Gori Tere Pyaar Mein – The Fictitious Liberty of a Second Chance (2013)

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After Punit Malhotra’s I Hate Love Stories (2010), a movie that shared some uncanny personal coincidences, he brings forth his next—Gori Tere Pyaar Mein, another of those personally “relatable” movies. With profound self-realization as the major theme of his last two movies, I must really ask Punit, why do you seem fascinated by the liberty of a second chance?

Similar to I Hate Love Stories, Gore Tere Pyaar Mein features Imraan Khan in the new attire of Shreeram but with a similar satire of a lover boy who recognizes affection after having had a muddled experience the first time around—with the same girl. In the case of Love Story, it was Jai realizing love after rejecting his ladylove (Simran played by Sonam Kapoor) the first time around. In Gori, it’s this lad, Sridevi, realizing of his repressed love for numero uno social worker—the ravishing Kareena Kapoor Khan as Dia only after having met his soon-to-be-new-wife Vasudha—where she spends ample time listening to Shreeram’s love epic and serving as his therapist—portrayed by the beautiful Shraddha Kapoor.

Two stories, in basic ways, sharing the same motivation are distinguished by Punit’s treatment, who has attempted to present a standard romantic comedy in a somewhat diverse manner. Gori Tere Pyaar Mein has a good premise. The story of a flush, free spirited man falling in love with a rigid, social worker—with high levels of integrity and commitment—presents a solid recipe for a wonderful 2 hours. As the movie pans out, it turns to be a semi-enjoyable show, although predictable throughout—possessing one vibrant act by Kareena Kapoor Khan. There are positives and negatives, both, and amidst some nostalgic love sequences, for yours truly, there are many moments of silliness, worn out jokes, and detailing just for crude comicality—reaching the extent of preposterousness.

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The character of Dia tends to be of an idealist, with high principles and charitable tendencies. She is a social activist who spends more time on the streets parading for human rights and environmental protection, fasting peacefully to force out corruption; filming documentaries in red light areas, and supporting people suffering from HIV and Aids. For such a dedicated and committed social worker, Dia certainly has too much time to focus on her style, clothing, and beauty! Kareena as Dia looks too glamorous for the role. With her face glowing like a Victoria’s Secrets supermodel in exhibition, even in scorching heat, the role she portrays isn’t convincing for the clothes she wears and the dazzling charms she conveys. That doesn’t mean Kareena has to look ugly; it would help if she looked more like a NGO worker, and no—just clothing Kareena in designer suits doesn’t make her appear one.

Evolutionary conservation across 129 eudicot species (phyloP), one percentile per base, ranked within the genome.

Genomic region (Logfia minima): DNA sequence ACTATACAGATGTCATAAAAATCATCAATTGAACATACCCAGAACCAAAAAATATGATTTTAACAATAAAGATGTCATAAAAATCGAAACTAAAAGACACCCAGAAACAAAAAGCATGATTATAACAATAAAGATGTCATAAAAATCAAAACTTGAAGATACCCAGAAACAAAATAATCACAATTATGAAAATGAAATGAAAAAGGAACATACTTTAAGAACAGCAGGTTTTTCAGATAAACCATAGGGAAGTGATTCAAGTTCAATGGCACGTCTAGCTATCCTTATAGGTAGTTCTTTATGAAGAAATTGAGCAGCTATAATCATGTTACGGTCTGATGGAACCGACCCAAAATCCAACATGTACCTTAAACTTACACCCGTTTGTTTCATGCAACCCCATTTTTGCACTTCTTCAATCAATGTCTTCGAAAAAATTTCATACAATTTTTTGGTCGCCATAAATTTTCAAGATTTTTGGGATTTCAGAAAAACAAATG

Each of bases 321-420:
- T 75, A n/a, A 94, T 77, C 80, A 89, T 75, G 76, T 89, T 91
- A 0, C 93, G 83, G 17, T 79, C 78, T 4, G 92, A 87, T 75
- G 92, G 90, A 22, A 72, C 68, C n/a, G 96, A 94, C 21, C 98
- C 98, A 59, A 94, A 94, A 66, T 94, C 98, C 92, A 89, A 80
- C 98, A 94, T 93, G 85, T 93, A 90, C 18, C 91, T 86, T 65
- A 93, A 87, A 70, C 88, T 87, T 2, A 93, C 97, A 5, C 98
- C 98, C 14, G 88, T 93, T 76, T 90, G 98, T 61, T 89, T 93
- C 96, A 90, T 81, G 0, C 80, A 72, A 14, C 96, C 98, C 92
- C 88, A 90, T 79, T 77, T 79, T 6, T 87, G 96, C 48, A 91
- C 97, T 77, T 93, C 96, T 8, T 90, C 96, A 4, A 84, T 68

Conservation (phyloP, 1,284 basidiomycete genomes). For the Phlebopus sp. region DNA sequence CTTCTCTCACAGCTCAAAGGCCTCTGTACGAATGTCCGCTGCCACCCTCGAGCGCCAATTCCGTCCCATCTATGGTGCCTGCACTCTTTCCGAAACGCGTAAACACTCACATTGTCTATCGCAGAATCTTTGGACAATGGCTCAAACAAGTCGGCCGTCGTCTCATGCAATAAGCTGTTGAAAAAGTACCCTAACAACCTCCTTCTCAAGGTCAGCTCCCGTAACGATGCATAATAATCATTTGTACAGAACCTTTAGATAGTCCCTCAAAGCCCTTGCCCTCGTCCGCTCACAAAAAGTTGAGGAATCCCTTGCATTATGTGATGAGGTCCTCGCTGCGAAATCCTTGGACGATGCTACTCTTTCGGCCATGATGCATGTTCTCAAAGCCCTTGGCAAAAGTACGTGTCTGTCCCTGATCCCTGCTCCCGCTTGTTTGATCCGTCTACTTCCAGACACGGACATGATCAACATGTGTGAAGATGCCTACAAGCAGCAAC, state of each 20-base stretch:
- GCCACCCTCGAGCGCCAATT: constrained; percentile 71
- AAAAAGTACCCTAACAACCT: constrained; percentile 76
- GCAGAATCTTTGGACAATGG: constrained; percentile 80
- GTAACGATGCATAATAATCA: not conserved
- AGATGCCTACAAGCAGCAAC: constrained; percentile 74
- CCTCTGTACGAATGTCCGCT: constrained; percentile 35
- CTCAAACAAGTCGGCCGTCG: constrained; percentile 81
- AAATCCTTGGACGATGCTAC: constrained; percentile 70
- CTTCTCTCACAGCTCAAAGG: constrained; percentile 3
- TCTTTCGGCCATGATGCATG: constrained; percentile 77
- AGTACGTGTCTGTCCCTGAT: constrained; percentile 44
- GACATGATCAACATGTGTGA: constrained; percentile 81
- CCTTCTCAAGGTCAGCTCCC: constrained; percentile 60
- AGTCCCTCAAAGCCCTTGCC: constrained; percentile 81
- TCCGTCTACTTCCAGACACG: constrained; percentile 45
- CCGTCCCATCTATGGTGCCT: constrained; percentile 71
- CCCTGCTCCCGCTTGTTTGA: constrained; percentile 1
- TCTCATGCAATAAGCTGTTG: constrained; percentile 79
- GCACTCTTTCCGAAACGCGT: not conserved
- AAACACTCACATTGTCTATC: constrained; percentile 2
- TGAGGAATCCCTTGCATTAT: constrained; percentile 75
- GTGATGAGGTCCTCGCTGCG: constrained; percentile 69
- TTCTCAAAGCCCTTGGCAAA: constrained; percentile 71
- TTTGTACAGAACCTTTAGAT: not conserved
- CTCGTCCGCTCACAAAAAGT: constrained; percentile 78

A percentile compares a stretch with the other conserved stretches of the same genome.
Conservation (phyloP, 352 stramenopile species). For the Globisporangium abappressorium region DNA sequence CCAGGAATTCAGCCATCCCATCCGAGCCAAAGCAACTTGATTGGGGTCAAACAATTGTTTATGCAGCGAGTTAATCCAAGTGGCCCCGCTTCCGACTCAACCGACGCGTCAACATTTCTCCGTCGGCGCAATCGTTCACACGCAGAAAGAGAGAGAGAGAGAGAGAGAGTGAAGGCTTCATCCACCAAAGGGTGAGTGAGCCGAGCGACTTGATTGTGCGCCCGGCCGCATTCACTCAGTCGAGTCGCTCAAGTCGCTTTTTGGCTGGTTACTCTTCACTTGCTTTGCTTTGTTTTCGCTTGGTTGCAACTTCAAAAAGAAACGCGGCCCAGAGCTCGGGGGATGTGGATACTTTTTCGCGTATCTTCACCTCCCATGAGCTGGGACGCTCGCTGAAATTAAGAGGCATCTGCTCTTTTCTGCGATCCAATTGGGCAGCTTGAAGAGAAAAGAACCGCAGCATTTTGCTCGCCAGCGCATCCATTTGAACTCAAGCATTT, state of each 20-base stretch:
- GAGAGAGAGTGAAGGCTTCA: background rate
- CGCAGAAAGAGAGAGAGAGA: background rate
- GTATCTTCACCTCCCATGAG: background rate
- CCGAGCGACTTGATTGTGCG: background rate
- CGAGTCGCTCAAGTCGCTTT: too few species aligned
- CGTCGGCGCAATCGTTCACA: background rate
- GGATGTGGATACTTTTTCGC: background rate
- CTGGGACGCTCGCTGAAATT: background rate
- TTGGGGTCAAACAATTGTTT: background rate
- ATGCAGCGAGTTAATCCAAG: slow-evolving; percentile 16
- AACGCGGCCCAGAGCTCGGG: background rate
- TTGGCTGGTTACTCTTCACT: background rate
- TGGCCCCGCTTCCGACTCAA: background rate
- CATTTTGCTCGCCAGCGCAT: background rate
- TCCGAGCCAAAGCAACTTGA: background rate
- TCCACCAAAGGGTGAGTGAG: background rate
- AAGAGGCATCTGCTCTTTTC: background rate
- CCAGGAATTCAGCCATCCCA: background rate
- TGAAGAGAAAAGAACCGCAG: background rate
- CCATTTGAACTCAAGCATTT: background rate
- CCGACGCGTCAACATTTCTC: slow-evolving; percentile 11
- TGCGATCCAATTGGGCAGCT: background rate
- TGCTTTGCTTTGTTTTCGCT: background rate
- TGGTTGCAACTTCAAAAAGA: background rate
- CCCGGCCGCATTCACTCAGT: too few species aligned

The movie isn’t meant to be a social drama, by any means, yet some form of consistency and realness would have taken the movie some steps further, despite being a glamorous rom-com. Another factor that raises ones eyebrows, the director and the writers seem to have written this movie from the moral perspective of a social worker. The movie gives weight to Dia’s point-of-view over Shreeram’s point-of-view. In the sense that Shreeram willingly transforms himself to fit into Dia’s mold, whilst Dia remains the same—the character arc—with Shreeram converting from a state of capitalism to a desire of charity driven by the love of Dia.

All of this would have been acceptable had the director set it up appropriately with proper plot and character development. The viewer is left to assume that what Dia does is right, whilst what Shreeram feels is not quite the right path to tread on, without giving us a valid justification, or simply assuming that social work is the greatest form of service and it is above all personal relationships. Then, having Shreeram transform, while Dia remains the same, the director creates a self-centered environment—almost advocating, as one would presume.

Fortunately or perhaps unluckily, the movie isn’t meant for critical analysis, in any shape. It’s a Hindi rom-com, which could serve as an entertainer or a date movie. Perhaps a treacherous date movie, as the underlying psychological marker reveals an all-helping and charitable woman posing a hypothetical question of the extents a boy is willing to go—to get the woman that he loves. It’s one-sided and biased in that manner. It wouldn’t be a problem in most cases, but when you’re asking your viewer to involve their affection in the world of the movie, a little bit of fair-headedness and proper character mapping would serve as a wonderful catalyst in garnering that affection.

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Gori is a decent movie. Personally, I liked the movie—especially the flashbacks and the connections to my own life story. Even though it is methodic, flawed, repetitive, and holds passé anecdotes, the central theme of a lover wooing his lover usually makes for a decent watch. Despite the predictability and annoying sequences at times, Gori has its moments and if any man has or had a nostalgic relationship with somebody older, and any woman who has or had a good relationship with somebody younger, book the tickets for some bunkum pleasure. For the rest, it’s a time pass movie—guilty pleasure and all…

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